From the beginning of the #MeToo movement, many among us have felt that our stories of sexual assault and harassment were finally given legitimacy. Though never brave enough to formerly join the social media movement by telling my own story, I embraced it as a win for people who had experienced and survived sexual assault. Over time, a more nuanced perspective came to light about the movement regarding some of the institutional and embedded racial inequities of sexual assault.
While celebrities of all races and ethnicities joined the movement, the number of women from BIPOC groups was startlingly low compared to white women. In a recent analysis of the 600,000 tweets using the #MeToo hashtag, researchers found that women of color were underrepresented in general and when they did post, their posts tended to include emotional support for the movement and reflections about the racial inequities embedded in how the justice system handles sexual assault cases. In contrast, white posters were more likely to discuss the sexual assault allegations of well-known white men and to discuss how sexual assault impacts the larger political climate (Mueller, 2021). These trends correspond with the overall trends in sexual assault reports on campuses. While the Department of Education does not require colleges and universities to report the racial identities of reporters, a survey of Title IX administrators revealed that 70% of reports on Title IX violations are reported by white women (Brown, 2019).
The enormous task of protecting and defending survivors of sexual assault on campus must include tackling the complex web of intersectionality that students and campus communities face.
How the #MeToo movement has played out for men of color further reveals its complexities as related to race. I recently read an article in the Washington Post during my preparation for a work-based equity discussion group and was struck by a different aspect of the intersectionality of race and sexual assault on campuses across the US. In the article, a Black student at Columbia University, describes his account of a recent interaction with a white female student on campus. After meeting at a party, Carl reports flirting with the woman, but soon realized that the woman seemed to be very intoxicated – perhaps past the point where consent can reasonably be given. Given his life experiences, he suggested a walk on campus instead of retreating to his room. The two eventually did go to his room, but Carl waited until he felt she “could no longer reasonably claim to be drunk” before anything physical commenced. Even so, Carl felt so worried about a future assault allegation that he recorded the woman stating how happy she was about her decision. New York, as a one-party consent state, allows for such audio recordings.
According to the Washington Post article, Carl’s experience is just one of many examples of how race and sexual relationships and assault have become inextricably intertwined. This type of inequity long predates Carl’s experience on campus. Consider the drama between the fictional characters Tom Robinson, Mayella Ewing and Atticus Finch from To Kill A Mockingbird. Though I hope society would no longer sentence a man to death based only on the flimsy accusations of an ill-reputed white girl, I wonder if reputationally hanging someone with false accusations is just a modern interpretation of Harper Lee’s famous work.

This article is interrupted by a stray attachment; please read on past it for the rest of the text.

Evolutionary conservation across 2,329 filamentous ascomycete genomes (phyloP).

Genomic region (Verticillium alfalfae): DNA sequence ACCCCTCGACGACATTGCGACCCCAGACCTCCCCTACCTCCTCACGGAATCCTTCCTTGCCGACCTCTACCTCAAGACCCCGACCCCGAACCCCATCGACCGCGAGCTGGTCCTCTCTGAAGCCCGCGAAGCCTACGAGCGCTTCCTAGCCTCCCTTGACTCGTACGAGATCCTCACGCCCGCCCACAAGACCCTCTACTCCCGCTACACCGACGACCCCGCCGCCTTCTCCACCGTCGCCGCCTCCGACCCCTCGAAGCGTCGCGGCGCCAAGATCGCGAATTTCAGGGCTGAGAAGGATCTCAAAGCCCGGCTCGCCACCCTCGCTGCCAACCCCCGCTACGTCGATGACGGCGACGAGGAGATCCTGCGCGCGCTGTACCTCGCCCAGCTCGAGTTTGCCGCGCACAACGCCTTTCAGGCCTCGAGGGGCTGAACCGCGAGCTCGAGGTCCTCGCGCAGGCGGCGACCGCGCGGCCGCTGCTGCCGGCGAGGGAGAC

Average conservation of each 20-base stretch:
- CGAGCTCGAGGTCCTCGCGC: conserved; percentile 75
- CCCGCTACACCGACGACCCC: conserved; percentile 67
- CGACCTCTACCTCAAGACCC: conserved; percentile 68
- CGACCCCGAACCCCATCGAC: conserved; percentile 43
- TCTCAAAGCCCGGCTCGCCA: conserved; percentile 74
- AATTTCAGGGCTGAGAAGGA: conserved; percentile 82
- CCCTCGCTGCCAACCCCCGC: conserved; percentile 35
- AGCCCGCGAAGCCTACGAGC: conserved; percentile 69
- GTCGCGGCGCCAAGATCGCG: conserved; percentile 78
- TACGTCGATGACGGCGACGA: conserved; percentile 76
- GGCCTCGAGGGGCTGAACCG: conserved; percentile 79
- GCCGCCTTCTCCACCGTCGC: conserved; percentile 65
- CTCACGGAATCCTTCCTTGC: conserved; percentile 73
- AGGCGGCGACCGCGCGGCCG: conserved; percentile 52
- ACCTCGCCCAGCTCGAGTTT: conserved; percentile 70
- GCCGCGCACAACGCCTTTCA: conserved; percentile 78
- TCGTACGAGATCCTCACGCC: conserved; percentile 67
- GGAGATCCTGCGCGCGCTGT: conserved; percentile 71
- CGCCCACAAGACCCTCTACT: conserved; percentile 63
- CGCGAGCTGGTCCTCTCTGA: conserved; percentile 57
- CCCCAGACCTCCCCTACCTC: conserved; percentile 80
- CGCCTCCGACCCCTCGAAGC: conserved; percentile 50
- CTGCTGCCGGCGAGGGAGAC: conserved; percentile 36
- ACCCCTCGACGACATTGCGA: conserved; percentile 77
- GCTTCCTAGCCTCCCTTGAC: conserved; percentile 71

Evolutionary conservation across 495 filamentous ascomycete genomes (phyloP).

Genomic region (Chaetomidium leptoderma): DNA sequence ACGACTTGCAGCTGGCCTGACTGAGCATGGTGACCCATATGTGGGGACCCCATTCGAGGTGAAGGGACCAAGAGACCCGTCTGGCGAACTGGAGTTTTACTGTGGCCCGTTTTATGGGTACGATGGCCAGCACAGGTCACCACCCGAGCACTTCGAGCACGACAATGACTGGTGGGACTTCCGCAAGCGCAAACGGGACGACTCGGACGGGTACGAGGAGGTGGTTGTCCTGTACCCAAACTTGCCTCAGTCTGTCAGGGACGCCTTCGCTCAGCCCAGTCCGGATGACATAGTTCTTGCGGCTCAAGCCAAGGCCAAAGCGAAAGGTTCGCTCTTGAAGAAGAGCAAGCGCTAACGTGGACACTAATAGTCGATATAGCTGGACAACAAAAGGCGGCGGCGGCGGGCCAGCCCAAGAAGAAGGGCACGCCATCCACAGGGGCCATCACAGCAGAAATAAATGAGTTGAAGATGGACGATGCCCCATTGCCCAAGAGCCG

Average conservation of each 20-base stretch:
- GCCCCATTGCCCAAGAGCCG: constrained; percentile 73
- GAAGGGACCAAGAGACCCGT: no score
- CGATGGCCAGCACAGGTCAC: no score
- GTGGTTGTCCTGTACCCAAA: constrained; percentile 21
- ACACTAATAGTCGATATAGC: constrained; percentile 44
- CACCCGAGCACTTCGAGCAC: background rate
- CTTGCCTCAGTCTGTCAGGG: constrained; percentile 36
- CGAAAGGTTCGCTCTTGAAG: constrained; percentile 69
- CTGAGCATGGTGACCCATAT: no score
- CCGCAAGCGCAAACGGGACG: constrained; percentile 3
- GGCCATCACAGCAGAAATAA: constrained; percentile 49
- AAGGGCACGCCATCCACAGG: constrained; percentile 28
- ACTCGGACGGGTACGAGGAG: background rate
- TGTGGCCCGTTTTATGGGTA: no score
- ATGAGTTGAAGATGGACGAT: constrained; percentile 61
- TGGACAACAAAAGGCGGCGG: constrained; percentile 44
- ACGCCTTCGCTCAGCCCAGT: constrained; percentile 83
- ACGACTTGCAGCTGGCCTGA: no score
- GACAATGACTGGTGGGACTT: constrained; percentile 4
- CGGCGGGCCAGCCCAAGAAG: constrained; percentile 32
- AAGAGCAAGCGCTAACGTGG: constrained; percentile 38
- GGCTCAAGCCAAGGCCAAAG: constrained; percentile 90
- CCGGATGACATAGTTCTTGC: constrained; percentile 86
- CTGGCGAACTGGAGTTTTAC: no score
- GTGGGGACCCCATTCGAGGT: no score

Even at the most reputable and esteemed institutions, many even politically progressive, our racial biases, both conscious and unconscious, are at play in daily life on campuses and this extends to assumptions and protections within sexual assault. Women and men of color on campuses report that classmates tend to assume they are “hypersexual,” even in circumstances with little to no evidence to support this assumption. This hypersexuality has roots that date back to documents from the 18th century. Obviously, the ways in which misconstrued, hypersexualized, racial attitudes on campuses may manifest in different situations depends on the campus, the current culture, the socio-political moment and particularly the circumstances of the individuals involved. How Carl changed his behavior in interacting with white women at parties struck me because of how much planning, effort and care men of color would need to exhibit in so many different social and academic experiences. In an institutional example, college athletes, many of whom are men of color, are often advised to refrain from alcohol, parties, or casual dating in order to protect themselves against the threat of allegations. Is this a reasonable strategy meant to protect men of color or a predictable and therefore complicit accommodation to our history of systemic racism?
The enormous task of protecting and defending survivors of sexual assault on campus must include tackling the complex web of intersectionality that students and campus communities face. If nothing else, in the face of the number of lives being impacted on campuses across the country, shouldn’t we be asking these tough questions?